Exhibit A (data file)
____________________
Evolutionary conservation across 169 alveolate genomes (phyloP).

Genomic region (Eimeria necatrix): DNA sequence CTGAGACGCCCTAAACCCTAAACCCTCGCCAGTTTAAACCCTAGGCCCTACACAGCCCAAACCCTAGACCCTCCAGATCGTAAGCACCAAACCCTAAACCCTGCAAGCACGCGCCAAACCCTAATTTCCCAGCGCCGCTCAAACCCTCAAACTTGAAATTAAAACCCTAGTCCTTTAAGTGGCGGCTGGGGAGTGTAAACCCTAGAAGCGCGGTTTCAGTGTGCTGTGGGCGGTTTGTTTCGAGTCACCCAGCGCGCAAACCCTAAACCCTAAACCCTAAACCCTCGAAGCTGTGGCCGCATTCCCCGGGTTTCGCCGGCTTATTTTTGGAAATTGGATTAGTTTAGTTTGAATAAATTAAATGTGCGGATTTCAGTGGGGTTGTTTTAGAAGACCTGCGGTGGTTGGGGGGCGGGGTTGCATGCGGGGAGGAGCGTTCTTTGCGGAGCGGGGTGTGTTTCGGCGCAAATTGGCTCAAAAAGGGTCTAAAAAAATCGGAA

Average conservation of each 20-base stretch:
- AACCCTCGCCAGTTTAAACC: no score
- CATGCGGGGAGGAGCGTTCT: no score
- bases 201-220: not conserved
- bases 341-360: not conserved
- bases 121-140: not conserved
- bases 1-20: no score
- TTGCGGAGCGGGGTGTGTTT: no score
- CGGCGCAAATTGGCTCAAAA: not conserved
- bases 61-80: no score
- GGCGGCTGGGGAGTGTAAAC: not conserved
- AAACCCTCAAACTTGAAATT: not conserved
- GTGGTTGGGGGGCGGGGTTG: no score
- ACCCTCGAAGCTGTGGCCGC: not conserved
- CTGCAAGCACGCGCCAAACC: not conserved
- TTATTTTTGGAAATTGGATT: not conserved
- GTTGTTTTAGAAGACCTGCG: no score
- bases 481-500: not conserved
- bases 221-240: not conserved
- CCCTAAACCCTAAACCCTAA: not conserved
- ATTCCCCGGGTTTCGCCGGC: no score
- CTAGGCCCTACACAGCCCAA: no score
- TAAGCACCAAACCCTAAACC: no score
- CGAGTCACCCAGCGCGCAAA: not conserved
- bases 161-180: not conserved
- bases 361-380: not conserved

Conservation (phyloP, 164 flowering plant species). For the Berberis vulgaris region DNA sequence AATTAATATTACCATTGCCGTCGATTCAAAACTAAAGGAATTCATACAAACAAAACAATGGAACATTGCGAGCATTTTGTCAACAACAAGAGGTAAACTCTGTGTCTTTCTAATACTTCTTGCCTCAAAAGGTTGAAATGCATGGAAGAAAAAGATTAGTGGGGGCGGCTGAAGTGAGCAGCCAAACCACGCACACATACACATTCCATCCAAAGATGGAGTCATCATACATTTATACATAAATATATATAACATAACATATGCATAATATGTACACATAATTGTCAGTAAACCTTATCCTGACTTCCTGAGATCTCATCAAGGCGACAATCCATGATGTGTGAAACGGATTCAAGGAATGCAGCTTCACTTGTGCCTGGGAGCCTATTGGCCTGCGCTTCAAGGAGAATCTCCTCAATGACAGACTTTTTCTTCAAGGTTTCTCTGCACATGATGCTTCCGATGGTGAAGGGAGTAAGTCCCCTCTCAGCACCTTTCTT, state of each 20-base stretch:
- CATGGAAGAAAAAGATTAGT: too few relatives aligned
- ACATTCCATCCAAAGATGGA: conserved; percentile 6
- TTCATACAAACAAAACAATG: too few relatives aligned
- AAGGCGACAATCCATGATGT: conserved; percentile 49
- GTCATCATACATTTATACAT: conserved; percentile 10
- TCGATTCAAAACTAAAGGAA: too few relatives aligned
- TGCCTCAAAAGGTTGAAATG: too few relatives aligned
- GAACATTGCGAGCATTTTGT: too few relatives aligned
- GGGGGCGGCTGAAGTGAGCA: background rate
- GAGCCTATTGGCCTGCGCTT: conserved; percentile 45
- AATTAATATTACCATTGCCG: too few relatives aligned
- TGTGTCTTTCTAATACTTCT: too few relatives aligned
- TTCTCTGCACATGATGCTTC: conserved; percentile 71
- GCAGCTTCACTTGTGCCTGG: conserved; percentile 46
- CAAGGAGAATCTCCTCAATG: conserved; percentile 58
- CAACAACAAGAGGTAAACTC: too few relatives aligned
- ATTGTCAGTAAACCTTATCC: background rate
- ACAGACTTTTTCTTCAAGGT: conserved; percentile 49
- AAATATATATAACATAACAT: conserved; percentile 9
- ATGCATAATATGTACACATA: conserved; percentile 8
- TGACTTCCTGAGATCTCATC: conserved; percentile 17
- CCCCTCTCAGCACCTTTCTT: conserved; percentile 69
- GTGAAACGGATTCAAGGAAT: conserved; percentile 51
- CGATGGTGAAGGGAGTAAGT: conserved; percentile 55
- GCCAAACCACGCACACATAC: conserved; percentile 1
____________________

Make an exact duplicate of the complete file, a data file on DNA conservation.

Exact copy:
Evolutionary conservation across 169 alveolate genomes (phyloP).

Genomic region (Eimeria necatrix): DNA sequence CTGAGACGCCCTAAACCCTAAACCCTCGCCAGTTTAAACCCTAGGCCCTACACAGCCCAAACCCTAGACCCTCCAGATCGTAAGCACCAAACCCTAAACCCTGCAAGCACGCGCCAAACCCTAATTTCCCAGCGCCGCTCAAACCCTCAAACTTGAAATTAAAACCCTAGTCCTTTAAGTGGCGGCTGGGGAGTGTAAACCCTAGAAGCGCGGTTTCAGTGTGCTGTGGGCGGTTTGTTTCGAGTCACCCAGCGCGCAAACCCTAAACCCTAAACCCTAAACCCTCGAAGCTGTGGCCGCATTCCCCGGGTTTCGCCGGCTTATTTTTGGAAATTGGATTAGTTTAGTTTGAATAAATTAAATGTGCGGATTTCAGTGGGGTTGTTTTAGAAGACCTGCGGTGGTTGGGGGGCGGGGTTGCATGCGGGGAGGAGCGTTCTTTGCGGAGCGGGGTGTGTTTCGGCGCAAATTGGCTCAAAAAGGGTCTAAAAAAATCGGAA

Average conservation of each 20-base stretch:
- AACCCTCGCCAGTTTAAACC: no score
- CATGCGGGGAGGAGCGTTCT: no score
- bases 201-220: not conserved
- bases 341-360: not conserved
- bases 121-140: not conserved
- bases 1-20: no score
- TTGCGGAGCGGGGTGTGTTT: no score
- CGGCGCAAATTGGCTCAAAA: not conserved
- bases 61-80: no score
- GGCGGCTGGGGAGTGTAAAC: not conserved
- AAACCCTCAAACTTGAAATT: not conserved
- GTGGTTGGGGGGCGGGGTTG: no score
- ACCCTCGAAGCTGTGGCCGC: not conserved
- CTGCAAGCACGCGCCAAACC: not conserved
- TTATTTTTGGAAATTGGATT: not conserved
- GTTGTTTTAGAAGACCTGCG: no score
- bases 481-500: not conserved
- bases 221-240: not conserved
- CCCTAAACCCTAAACCCTAA: not conserved
- ATTCCCCGGGTTTCGCCGGC: no score
- CTAGGCCCTACACAGCCCAA: no score
- TAAGCACCAAACCCTAAACC: no score
- CGAGTCACCCAGCGCGCAAA: not conserved
- bases 161-180: not conserved
- bases 361-380: not conserved

Conservation (phyloP, 164 flowering plant species). For the Berberis vulgaris region DNA sequence AATTAATATTACCATTGCCGTCGATTCAAAACTAAAGGAATTCATACAAACAAAACAATGGAACATTGCGAGCATTTTGTCAACAACAAGAGGTAAACTCTGTGTCTTTCTAATACTTCTTGCCTCAAAAGGTTGAAATGCATGGAAGAAAAAGATTAGTGGGGGCGGCTGAAGTGAGCAGCCAAACCACGCACACATACACATTCCATCCAAAGATGGAGTCATCATACATTTATACATAAATATATATAACATAACATATGCATAATATGTACACATAATTGTCAGTAAACCTTATCCTGACTTCCTGAGATCTCATCAAGGCGACAATCCATGATGTGTGAAACGGATTCAAGGAATGCAGCTTCACTTGTGCCTGGGAGCCTATTGGCCTGCGCTTCAAGGAGAATCTCCTCAATGACAGACTTTTTCTTCAAGGTTTCTCTGCACATGATGCTTCCGATGGTGAAGGGAGTAAGTCCCCTCTCAGCACCTTTCTT, state of each 20-base stretch:
- CATGGAAGAAAAAGATTAGT: too few relatives aligned
- ACATTCCATCCAAAGATGGA: conserved; percentile 6
- TTCATACAAACAAAACAATG: too few relatives aligned
- AAGGCGACAATCCATGATGT: conserved; percentile 49
- GTCATCATACATTTATACAT: conserved; percentile 10
- TCGATTCAAAACTAAAGGAA: too few relatives aligned
- TGCCTCAAAAGGTTGAAATG: too few relatives aligned
- GAACATTGCGAGCATTTTGT: too few relatives aligned
- GGGGGCGGCTGAAGTGAGCA: background rate
- GAGCCTATTGGCCTGCGCTT: conserved; percentile 45
- AATTAATATTACCATTGCCG: too few relatives aligned
- TGTGTCTTTCTAATACTTCT: too few relatives aligned
- TTCTCTGCACATGATGCTTC: conserved; percentile 71
- GCAGCTTCACTTGTGCCTGG: conserved; percentile 46
- CAAGGAGAATCTCCTCAATG: conserved; percentile 58
- CAACAACAAGAGGTAAACTC: too few relatives aligned
- ATTGTCAGTAAACCTTATCC: background rate
- ACAGACTTTTTCTTCAAGGT: conserved; percentile 49
- AAATATATATAACATAACAT: conserved; percentile 9
- ATGCATAATATGTACACATA: conserved; percentile 8
- TGACTTCCTGAGATCTCATC: conserved; percentile 17
- CCCCTCTCAGCACCTTTCTT: conserved; percentile 69
- GTGAAACGGATTCAAGGAAT: conserved; percentile 51
- CGATGGTGAAGGGAGTAAGT: conserved; percentile 55
- GCCAAACCACGCACACATAC: conserved; percentile 1